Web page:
Walking the plant is an essential skill that can be learned, but it is one that also benefits from years of experience. Its purpose is to make a detailed study of the plant to determine the areas that are at the greatest risk for cross contamination. No feature should be left unquestioned in this process. Walking the plant requires the inspection team to look at everything with a fresh and critical eye, paying special attention to risk areas such as:
[COLOR=“blue”]awkward crevices and corners;
service lines, particularly nitrogen and vacuum;
condenser reflux lines;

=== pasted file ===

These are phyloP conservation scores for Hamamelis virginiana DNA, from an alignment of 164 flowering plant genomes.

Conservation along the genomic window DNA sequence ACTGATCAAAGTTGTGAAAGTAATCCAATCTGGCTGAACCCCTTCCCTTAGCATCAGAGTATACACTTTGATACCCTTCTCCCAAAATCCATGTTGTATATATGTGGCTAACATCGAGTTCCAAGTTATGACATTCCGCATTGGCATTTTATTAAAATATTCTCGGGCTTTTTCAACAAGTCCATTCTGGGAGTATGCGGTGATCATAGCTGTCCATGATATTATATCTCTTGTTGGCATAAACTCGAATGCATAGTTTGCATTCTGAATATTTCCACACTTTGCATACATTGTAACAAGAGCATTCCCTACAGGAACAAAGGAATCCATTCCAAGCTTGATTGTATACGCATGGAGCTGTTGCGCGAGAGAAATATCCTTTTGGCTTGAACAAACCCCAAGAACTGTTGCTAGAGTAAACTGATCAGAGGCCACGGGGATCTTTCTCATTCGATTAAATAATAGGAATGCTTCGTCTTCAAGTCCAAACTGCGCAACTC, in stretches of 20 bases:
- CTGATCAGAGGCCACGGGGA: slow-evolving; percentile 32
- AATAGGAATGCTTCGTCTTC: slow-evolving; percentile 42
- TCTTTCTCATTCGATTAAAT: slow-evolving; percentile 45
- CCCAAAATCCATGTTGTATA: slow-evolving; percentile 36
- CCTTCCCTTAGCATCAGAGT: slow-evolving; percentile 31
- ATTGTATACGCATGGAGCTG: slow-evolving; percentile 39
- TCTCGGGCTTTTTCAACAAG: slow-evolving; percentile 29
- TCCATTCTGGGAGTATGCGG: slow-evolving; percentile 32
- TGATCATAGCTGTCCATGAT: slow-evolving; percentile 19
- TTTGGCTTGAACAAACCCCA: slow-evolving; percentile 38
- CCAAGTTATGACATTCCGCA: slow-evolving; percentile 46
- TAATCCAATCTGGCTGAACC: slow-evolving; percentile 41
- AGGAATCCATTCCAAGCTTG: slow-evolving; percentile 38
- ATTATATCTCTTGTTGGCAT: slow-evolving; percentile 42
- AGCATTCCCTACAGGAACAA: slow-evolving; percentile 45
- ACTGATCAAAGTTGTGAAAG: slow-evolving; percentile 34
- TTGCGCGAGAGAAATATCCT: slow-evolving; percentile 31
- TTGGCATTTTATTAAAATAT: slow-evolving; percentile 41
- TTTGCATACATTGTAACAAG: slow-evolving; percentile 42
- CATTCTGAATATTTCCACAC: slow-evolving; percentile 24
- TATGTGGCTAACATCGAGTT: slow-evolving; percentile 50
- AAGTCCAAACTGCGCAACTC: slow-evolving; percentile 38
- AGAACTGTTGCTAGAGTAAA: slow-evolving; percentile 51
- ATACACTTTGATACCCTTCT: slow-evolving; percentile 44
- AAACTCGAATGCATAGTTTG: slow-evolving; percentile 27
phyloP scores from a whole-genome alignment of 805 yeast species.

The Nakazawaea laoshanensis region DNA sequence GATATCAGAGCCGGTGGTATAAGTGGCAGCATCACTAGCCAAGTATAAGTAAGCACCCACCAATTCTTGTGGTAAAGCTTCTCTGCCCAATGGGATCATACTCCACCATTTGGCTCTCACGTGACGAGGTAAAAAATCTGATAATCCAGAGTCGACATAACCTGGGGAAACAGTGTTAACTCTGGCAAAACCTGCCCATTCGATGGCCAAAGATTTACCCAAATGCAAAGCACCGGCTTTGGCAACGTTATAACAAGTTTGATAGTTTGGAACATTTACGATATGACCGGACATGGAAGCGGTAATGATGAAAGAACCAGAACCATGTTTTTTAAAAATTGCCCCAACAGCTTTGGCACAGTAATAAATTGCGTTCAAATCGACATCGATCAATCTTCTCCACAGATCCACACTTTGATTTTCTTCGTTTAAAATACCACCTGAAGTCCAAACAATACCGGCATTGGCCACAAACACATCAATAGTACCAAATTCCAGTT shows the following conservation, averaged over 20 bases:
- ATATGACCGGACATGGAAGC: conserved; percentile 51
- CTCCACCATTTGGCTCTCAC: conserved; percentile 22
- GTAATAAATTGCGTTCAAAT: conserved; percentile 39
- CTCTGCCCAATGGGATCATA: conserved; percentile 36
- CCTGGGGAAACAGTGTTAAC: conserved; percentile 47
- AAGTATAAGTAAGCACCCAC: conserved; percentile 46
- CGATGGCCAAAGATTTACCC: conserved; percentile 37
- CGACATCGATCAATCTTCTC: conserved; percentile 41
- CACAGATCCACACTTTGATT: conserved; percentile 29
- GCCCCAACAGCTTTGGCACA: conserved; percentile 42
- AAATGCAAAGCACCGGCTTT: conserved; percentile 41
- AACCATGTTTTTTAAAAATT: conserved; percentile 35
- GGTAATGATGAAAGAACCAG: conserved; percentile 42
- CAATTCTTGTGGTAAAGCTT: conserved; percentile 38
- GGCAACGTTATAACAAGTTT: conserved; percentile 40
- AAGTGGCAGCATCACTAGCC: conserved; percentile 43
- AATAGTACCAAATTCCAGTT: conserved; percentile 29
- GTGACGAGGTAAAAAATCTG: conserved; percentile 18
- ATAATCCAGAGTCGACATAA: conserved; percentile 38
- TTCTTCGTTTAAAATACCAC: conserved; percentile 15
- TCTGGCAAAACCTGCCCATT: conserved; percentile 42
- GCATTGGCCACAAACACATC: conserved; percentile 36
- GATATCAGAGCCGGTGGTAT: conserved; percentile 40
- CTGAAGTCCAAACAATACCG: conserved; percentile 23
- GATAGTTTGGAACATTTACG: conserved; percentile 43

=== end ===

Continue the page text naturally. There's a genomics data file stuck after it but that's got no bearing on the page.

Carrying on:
lines that slope uphill to a vessel;
sampling equipment; and
seals and gaskets. [/color]
A careful and thorough walk-through conducted by a qualified team will certainly help prevent contamination issues, but the team must have the wider support of the company in order for its findings to be acted on. A thorough inspection will almost certainly identify aspects of plant design that need modification. When possible, it is preferable to “engineer out” the problem areas; the short-term expense in plant design will have long-term benefits in removing problem areas.
The inspection should also determine areas of the plant that may need to be dismantled and inspected following cleaning, while at the same time identifying items that should be manually cleaned rather than cleaned in place.